Dr Lee shared examples of such technologies being currently developed on. A prototype for an automated car clearance system, at the land checkpoints, is being trialled with passenger cars coming through. The user-friendliness and experiences of those going through the checkpoints by car are being assessed as well. An exoskeleton is also being developed for SCDF’s firefighters. A key consideration of this technology is that while it is primarily meant to protect the firefighters wearing it during their line of duty, the exoskeleton should also not inadvertently cause injuries to those whom the firefighters are trying to save.
Regarding the possibility of pushback from citizens on the introduction of new technologies, Dr Lee pointed out that where practical, feedback is collected from the public. For example, when new technologies are being tested at checkpoints, the public trying them out are also interviewed and asked for their feedback on the technologies.
MHA labs countering bioterrorism and virus outbreaks with science and technology
The threats of bioterrorism and virus outbreaks are becoming ever real, such as in the case of the ongoing COVID-19 crisis, and countries are stepping up efforts to protect their citizens.
The Home Team CBRNE network of laboratories are located at Singapore’s land and sea checkpoints, to detect and analyse suspicious incoming items into Singapore. The laboratories, therefore, need to be able to detect any items that contain hazardous materials and also be on the lookout for major bioterrorism agents, such as anthrax.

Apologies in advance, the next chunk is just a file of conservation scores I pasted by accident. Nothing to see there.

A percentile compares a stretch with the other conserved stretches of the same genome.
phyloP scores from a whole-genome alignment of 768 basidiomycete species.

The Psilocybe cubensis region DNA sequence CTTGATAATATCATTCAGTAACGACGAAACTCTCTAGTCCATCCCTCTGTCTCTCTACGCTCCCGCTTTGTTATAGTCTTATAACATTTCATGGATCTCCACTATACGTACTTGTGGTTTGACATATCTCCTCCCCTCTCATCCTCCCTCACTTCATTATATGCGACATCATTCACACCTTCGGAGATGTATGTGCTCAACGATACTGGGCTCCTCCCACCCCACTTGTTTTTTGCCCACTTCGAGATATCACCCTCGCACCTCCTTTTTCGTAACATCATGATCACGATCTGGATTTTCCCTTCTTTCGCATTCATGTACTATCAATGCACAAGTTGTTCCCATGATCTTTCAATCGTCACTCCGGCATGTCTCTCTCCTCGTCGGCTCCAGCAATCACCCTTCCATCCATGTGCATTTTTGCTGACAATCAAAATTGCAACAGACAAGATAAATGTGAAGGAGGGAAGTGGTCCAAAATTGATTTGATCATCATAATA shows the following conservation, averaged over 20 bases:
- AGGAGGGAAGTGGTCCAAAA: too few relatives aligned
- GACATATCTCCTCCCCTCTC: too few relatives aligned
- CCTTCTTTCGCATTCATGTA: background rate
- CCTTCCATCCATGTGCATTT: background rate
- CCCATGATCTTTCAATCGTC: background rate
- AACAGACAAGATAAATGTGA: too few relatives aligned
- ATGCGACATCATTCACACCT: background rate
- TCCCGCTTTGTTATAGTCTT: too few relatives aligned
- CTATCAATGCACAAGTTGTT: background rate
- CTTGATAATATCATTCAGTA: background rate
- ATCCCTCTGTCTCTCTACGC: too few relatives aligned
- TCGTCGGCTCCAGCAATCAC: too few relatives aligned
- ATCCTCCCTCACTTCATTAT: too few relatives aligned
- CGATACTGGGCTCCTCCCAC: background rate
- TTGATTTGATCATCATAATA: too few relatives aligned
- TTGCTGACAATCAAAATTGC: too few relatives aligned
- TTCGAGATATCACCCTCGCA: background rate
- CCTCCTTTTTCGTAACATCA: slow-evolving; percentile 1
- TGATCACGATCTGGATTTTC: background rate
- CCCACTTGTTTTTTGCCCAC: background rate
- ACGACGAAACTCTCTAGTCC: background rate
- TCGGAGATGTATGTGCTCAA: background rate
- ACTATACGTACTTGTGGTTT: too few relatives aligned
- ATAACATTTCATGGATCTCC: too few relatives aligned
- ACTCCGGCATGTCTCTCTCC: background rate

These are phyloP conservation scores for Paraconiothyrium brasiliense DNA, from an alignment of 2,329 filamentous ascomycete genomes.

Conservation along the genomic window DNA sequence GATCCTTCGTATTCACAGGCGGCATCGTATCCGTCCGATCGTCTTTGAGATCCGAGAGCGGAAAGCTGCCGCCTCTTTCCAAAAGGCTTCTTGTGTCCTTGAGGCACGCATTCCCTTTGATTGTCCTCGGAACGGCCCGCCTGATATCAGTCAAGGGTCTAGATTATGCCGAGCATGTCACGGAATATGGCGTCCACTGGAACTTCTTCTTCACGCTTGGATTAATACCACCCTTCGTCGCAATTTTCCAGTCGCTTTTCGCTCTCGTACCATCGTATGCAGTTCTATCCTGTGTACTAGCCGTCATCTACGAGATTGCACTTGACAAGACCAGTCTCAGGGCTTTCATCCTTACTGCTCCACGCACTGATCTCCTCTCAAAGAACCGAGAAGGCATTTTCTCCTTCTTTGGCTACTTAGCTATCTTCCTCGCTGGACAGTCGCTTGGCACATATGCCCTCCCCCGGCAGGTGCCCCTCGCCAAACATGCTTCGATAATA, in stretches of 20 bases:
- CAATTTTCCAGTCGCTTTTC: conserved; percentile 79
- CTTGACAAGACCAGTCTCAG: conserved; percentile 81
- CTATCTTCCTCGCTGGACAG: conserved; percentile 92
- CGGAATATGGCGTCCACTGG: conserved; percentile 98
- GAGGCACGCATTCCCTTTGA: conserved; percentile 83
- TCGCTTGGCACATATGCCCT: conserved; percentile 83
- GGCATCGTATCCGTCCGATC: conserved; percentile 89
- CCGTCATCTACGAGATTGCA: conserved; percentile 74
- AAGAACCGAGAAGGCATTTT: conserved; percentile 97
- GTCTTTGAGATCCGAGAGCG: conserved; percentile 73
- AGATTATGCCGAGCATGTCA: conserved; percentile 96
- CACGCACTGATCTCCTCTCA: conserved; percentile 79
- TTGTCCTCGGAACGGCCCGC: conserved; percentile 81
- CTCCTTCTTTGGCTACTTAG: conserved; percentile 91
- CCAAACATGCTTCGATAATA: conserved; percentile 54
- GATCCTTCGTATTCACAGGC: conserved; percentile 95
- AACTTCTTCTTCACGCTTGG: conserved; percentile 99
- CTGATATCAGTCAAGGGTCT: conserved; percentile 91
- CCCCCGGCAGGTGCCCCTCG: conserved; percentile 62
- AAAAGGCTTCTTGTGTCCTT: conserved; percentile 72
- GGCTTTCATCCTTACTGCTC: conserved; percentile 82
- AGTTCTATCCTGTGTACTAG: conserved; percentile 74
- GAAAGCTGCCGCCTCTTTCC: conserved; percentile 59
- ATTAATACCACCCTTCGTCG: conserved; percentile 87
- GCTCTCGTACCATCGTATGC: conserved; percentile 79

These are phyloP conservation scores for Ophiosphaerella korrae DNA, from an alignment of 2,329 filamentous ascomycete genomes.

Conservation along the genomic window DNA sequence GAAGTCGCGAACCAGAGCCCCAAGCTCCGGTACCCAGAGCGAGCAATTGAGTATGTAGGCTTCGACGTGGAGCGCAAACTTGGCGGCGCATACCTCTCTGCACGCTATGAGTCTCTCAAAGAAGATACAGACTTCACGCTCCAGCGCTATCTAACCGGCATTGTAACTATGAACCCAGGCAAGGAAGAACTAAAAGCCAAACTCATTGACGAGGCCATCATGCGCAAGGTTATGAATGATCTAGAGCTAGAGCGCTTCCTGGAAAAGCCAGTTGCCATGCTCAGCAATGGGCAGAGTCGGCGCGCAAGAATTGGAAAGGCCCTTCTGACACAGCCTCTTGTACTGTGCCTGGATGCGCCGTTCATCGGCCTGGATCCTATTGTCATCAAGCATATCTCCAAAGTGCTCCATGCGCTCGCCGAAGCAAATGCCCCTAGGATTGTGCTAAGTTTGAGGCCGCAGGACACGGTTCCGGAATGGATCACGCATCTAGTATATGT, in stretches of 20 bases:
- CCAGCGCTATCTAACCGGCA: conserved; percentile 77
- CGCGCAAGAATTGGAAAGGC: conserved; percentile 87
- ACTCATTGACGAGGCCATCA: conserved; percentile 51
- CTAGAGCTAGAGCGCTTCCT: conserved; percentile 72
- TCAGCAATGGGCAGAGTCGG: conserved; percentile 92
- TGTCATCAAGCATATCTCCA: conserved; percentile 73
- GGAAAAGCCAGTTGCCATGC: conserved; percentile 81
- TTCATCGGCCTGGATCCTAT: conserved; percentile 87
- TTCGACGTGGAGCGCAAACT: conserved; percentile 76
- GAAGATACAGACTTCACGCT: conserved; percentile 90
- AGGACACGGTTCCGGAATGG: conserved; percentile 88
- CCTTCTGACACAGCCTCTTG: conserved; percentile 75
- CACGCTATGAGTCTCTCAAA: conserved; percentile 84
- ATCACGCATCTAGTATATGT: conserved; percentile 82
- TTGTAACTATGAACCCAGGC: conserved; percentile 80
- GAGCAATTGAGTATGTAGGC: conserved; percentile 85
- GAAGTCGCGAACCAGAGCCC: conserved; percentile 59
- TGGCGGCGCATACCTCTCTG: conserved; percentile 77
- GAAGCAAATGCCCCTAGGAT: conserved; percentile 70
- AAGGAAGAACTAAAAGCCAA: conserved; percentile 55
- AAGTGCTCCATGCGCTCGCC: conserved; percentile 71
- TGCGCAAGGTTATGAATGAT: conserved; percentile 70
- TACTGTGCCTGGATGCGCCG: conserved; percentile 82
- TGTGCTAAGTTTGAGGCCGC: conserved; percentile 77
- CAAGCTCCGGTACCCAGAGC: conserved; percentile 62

Dr Lee noted that the CBRNE laboratories are well-equipped to receive and process such suspicious items and ensure that any hazardous substances could be detected and contained. He also said that it is critical that the staff receiving these samples are well protected from such hazardous materials. Laboratory officers use gloves with filters, such as chemical filters or hyper filters, as well as filters which have a protective capability against radiation.
Prof. Zhang Li from CUHK’s Mechanical and Automation Engineering Department has created multi-functional small machines using three wetting traits of ferrofluids. These machines not only show improved deformation abilities but also offer various motion modes, expanding possibilities for miniature soft machines in biomedical applications.
The results of the research were published in Nature Communications and highlighted on its “Applied physics and mathematics” Editor’s Highlights site.
Amoeba-inspired soft machines that can change shape dramatically, split and join, have the potential for real-world use. These systems show promise for biomedical applications such as targeted drug delivery, minimally invasive surgery, cell transplantation, and medical catheters.
Utilising ferrofluid soft machines
Small magnetic soft machines are commonly made by combining hard magnetic particles with soft matter like hydrogels. However, their limited ability to deform makes it hard for them to move through narrow spaces like small lumens that have openings smaller or equal to the machine’s size. Thus, there is a need to discover new materials for building miniature soft machines with improved capabilities.
Prof. Zhang collaborated with Prof. Carmel Majidi from Carnegie Mellon University to create diverse soft machines using the three wetting properties of ferrofluids and their ability to change shape. These machines can perform multiple functions.